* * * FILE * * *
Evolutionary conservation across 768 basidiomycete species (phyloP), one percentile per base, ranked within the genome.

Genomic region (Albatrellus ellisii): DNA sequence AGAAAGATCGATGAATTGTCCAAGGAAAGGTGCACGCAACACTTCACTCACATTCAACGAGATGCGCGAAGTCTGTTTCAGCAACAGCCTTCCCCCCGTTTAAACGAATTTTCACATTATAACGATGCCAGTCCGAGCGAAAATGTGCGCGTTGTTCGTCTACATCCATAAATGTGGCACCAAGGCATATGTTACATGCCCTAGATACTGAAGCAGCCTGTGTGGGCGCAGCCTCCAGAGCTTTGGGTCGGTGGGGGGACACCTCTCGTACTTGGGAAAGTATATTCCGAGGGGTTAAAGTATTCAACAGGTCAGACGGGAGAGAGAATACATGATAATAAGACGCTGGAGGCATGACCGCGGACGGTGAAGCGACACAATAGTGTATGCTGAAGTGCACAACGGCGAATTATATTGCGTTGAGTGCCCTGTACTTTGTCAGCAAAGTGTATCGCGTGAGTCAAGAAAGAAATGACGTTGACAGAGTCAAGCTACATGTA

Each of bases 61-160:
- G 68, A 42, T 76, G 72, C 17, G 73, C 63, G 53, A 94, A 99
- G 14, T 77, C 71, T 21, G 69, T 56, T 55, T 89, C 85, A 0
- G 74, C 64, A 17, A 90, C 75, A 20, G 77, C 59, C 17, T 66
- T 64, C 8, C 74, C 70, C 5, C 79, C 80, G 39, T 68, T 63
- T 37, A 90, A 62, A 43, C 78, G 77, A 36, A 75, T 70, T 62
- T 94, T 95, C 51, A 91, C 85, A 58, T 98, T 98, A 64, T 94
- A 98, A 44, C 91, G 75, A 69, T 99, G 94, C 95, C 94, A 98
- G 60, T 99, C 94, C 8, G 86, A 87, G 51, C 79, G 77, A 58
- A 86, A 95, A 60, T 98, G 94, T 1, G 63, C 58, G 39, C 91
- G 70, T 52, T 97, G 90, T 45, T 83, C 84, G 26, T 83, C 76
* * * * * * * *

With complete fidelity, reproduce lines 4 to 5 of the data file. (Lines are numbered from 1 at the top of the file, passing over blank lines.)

- G 68, A 42, T 76, G 72, C 17, G 73, C 63, G 53, A 94, A 99
- G 14, T 77, C 71, T 21, G 69, T 56, T 55, T 89, C 85, A 0